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Monday, November 19, 2007

Regional property market to remain robust

Property investment activities in the Asia-Pacific are expected to remain fairly robust this year, given the solid economic and property sector fundamentals in the region.

According to the latest DTZ Research's Money Into Property report, investment activities in the region showed that domestic transactions still dominated the market, accounting for 72% of the purchases.

Buoyant market returns and a positive economic outlook have also resulted in a rise in foreign investment in real estate in the region.

Last year, foreign transactions made up 28% of the purchases compared with only 10% in 2005.

Among the active foreign players, US investors still accounted for the largest group in the region with 10% of total activities.

Japanese and Australian investors followed with US$3.4bil and US$1.7bil respectively. (After being absent for the past few years, Japanese investors re-entered the international market last year.)

The office sector is still the main target for investors with US$25bil in transactions. In terms of lot size, large transactions worth over US$200mil accounted for more than 40% of the total transactions in the region for the past two years.

DTZ's Investor Intention Survey showed that instead of the traditional office and residential sectors, retail and industrial would be the focus for investors this year.

This is especially in China and India, as investors look for opportunities created by strong economic growth and rapid urbanisation in those countries.

In the residential sector, the double-digit population growth expected in the region in the next 20 years would create a high demand for housing.

While local investors have become more discerning and sophisticated, foreign investors have also benefited from the introduction of favourable regulations for foreign direct investment and positive structural changes.

Although many economists think that appreciation in housing prices in the region has reached a “bubble”, DTZ Research said only China, India and New Zealand experienced real annual price rises of more than 8% in the past five years.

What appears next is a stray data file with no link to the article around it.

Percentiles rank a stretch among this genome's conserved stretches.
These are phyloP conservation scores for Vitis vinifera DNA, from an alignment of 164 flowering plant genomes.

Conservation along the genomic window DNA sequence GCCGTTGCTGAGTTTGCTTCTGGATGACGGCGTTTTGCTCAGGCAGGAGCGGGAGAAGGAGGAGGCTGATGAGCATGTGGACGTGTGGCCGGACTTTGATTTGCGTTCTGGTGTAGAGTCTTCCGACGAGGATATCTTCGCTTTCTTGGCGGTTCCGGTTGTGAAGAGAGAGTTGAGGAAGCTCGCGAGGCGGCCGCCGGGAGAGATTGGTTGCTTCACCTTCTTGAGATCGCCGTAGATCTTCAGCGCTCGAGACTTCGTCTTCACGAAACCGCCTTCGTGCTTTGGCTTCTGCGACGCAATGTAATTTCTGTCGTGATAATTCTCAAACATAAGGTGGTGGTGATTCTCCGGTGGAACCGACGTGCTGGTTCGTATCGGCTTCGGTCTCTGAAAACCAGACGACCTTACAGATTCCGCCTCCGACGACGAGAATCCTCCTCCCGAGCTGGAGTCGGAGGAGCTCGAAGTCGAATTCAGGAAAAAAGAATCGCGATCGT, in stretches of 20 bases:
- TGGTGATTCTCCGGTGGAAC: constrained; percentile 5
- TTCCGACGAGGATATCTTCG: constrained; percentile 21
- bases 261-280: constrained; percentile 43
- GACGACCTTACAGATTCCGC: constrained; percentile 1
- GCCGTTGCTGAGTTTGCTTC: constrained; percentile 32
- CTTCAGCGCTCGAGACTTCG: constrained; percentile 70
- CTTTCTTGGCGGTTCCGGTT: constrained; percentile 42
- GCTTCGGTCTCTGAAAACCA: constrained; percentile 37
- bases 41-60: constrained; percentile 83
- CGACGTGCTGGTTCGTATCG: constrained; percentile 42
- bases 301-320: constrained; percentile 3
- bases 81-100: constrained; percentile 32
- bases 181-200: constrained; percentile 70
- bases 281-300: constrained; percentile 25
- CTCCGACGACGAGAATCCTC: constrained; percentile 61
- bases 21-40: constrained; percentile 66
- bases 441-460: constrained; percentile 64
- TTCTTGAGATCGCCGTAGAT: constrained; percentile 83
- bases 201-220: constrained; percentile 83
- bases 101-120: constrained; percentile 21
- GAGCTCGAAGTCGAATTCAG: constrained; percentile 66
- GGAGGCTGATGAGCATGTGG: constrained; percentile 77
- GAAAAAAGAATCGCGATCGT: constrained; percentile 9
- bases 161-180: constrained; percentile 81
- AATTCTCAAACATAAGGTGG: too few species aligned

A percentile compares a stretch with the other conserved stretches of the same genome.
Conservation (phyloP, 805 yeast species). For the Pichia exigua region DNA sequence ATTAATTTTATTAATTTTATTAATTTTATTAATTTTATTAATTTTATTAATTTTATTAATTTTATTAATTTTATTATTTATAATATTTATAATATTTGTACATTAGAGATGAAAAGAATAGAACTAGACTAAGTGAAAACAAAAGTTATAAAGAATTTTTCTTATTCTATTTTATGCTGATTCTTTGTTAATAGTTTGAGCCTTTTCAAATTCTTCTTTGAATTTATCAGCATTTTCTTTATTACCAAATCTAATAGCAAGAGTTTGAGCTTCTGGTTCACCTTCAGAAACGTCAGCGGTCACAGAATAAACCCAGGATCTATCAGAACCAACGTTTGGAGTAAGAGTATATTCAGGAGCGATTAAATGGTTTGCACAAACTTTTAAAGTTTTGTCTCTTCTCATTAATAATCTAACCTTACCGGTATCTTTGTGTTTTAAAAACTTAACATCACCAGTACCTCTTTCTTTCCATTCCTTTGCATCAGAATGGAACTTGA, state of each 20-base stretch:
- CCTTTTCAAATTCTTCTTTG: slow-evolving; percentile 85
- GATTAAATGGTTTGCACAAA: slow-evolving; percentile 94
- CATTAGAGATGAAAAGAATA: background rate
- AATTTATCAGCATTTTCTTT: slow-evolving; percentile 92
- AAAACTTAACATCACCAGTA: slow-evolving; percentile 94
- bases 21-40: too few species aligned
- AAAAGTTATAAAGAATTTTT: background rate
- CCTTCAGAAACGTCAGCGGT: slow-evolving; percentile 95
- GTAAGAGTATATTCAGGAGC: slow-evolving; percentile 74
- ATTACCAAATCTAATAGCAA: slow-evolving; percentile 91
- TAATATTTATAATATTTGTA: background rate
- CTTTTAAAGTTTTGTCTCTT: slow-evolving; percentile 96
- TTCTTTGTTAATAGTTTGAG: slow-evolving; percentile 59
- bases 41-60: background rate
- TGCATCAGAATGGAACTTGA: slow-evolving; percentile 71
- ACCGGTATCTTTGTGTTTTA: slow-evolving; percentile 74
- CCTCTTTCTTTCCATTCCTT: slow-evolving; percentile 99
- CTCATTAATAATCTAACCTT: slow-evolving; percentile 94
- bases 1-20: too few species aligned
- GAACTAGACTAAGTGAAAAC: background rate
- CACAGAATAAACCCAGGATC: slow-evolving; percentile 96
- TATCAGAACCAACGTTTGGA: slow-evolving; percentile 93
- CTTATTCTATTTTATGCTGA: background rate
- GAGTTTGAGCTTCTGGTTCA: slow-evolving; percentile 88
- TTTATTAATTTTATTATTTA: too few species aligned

In the same period, the real rate of housing price appreciation averaged only 4.5% in the other parts of Asia-Pacific.

In the commercial sector, total commercial real estate stock reached US$9.4 trillion, overtaking Europe for the first time. China accounted for 44% of the total stock, followed by Japan and India with 22% and 15% respectively. In terms of invested commercial stock, Japan maintained its leading position, accounting for almost half of the invested stock.

Looking at market maturity, Australia, Hong Kong and Singapore ranked the highest with owner occupation ratios at around 30%, largely in line with other advanced markets in the US and Britain.

Japan, New Zealand and South Korea are next with occupation ratios from 45% to 71%, while other countries in the region have estimated ratios of 70% or higher – an indicator that opaque market conditions still exist in those countries.

Public markets are developing at a healthy pace across Asia-Pacific with quoted property companies showing 11% growth in net asset value.

Hong Kong, with a long history of having its real estate made available as an investment vehicle to investors, has the largest market capitalisation for quoted property companies worth a total US$190bil.

Meanwhile, the net asset values of real estate investment trusts (REITs) in the region grew at a record 24% last year to reach a market capitalisation of US$150bil – a return to the 1997 pre-Asian crisis level.

Australia led the REIT market with US$80bil in market capitalisation, followed by Japan and Singapore with US$41bil and US$13bil respectively.

Most REITs in the region, with the exception of New Zealand, Taiwan and South Korea, were traded at a premium to their net asset value, showing investors’ confidence in the REIT sector.

By The Star (By Angie Ng)

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